Bethlehem (Palestinian side), 3.8.12, third Friday of Ramadan, morning

Netanya Ginsberg, Yael Yisraeli, Chana Barg (reporting)


Translator:  Charles K.


08:30 -12:30


In general:  A police car blocks one lane of the road to the checkpoint; vehicles are inspected.  For the first time we were asked where we’re going and why; one of the Border Police soldiers said “They’re Watch” and we were allowed through.  On our way to the checkpoint we’d already met many worshippers who’d crossed and were walking to the buses.


We crossed to the Palestinian side of the checkpoint.  An endless flow of men and women walked toward the exits to the buses.  Despite the great congestion, most of them crossed without any special problem, and at a reasonable rate.  About 1500 women were counted (not by us) crossing in half an hour.  We weren’t able to learn or estimate the number of men crossing.  From what we could see, there seemed to be more than there were last week.


Lanes:  Lanes were marked at the entrance to the checkpoint for women, men, an open crossing and an area serving Palestinian police and Israeli forces.  Men entered the checkpoint through the “cage.”  Women walk up the low hill.  The usual women’s entrance has been closed; instead the “Nes HaRamadan” gate has been opened, greatly easing the women’s crossing and accelerating the rate at which people went through.  When congestion increased at the men’s crossing they were occasionally allowed through that gate.


The metal gate for the handicapped and invalids leading directly to the bus parking area was open continuously until 11:00 and later opened and closed intermittently.  We could occasionally see wheelchairs on one side of the gate and those who needed them on the other side.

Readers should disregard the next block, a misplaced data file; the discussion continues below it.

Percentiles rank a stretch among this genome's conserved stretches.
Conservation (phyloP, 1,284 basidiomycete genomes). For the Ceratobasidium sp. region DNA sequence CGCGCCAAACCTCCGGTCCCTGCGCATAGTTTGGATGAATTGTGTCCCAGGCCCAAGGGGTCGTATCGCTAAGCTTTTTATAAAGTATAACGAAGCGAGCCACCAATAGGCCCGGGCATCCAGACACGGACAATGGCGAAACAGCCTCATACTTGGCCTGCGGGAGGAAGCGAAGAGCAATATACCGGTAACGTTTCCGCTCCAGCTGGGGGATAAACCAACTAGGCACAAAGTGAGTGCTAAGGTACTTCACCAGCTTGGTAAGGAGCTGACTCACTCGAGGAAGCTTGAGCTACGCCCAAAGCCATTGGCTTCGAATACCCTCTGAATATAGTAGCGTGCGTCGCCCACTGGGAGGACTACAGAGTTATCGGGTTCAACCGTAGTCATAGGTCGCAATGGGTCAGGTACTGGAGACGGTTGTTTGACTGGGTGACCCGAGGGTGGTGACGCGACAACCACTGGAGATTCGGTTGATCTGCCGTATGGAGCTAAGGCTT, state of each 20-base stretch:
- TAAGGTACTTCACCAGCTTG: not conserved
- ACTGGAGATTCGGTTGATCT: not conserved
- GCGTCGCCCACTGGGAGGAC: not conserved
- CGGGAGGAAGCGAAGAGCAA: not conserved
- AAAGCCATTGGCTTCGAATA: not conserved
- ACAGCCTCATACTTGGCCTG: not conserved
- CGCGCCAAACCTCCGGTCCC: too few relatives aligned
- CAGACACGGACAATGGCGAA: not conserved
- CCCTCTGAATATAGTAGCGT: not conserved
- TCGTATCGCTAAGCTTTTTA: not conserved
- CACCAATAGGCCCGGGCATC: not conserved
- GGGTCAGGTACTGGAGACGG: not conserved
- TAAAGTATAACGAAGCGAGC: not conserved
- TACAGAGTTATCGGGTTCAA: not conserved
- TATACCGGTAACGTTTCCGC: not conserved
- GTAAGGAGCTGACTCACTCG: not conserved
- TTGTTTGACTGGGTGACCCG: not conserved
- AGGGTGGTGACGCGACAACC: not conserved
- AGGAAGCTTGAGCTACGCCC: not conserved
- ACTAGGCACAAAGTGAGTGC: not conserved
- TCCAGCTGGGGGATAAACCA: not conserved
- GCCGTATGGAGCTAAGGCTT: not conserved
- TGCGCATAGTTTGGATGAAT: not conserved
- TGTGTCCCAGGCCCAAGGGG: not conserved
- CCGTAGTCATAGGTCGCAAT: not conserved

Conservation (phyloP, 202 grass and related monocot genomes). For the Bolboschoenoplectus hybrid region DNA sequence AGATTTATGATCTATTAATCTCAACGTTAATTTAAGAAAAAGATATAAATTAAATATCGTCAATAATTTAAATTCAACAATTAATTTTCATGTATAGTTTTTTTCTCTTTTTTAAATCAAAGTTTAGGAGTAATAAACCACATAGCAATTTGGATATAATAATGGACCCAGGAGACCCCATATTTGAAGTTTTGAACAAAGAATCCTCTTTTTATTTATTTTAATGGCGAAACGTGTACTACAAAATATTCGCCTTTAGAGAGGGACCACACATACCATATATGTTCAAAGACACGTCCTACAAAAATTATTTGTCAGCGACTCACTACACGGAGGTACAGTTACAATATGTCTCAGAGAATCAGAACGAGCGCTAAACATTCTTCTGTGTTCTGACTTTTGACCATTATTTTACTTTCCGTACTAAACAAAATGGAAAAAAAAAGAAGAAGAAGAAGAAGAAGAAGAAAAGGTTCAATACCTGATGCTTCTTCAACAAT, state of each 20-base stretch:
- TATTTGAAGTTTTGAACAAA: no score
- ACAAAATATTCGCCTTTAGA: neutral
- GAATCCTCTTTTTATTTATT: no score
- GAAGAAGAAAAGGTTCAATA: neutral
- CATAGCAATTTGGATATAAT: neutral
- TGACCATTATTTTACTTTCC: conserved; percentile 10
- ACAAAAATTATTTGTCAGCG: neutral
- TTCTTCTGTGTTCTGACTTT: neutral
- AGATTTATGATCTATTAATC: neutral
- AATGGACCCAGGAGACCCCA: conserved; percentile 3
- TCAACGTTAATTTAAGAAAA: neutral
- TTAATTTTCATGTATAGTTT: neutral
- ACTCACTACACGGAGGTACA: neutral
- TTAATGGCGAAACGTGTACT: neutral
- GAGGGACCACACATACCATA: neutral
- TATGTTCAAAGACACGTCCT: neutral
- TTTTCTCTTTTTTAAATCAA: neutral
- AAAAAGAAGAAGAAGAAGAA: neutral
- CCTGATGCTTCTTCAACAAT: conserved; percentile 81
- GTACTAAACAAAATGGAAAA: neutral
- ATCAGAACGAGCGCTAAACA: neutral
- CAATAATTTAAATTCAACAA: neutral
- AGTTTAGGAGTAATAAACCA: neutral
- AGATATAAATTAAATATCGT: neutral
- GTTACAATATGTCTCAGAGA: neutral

Transportation arrangements:  Last week’s lesson has been learned:  dozens of buses were there today; they filled up and left without any delays.


The Red Crescent:  The Red Crescent volunteers deserve much praise.  People needing their help were taken to the buses quickly, helpfully and resourcefully.


The Palestinian police:  There were few policemen and women at the start of our shift.  During the morning reinforcements had apparently been called; 3 senior officers and more police arrived.  But at critical moments, and despite their honest efforts, they were helpless in the face of the crowd.


The Israeli forces:  The soldiers, MP’s, Border Police soldiers, DCO personnel and the Israeli police officers worked calmly, respectfully and patiently, even in the face of continued provocations by Palestinian adolescents and the great flow of people.  They all remained calm even during very tense moments.  Our impression was that the presence of the senior officers contributed greatly, and the training the soldiers received must certainly have helped.  No one ate or drank or chewed gum in the presence of those crossing.


The civilian security company:  We kept an eye on the security personnel during our entire shift.  They behaved aggressively and violently, spoke crudely and behaved shamefully.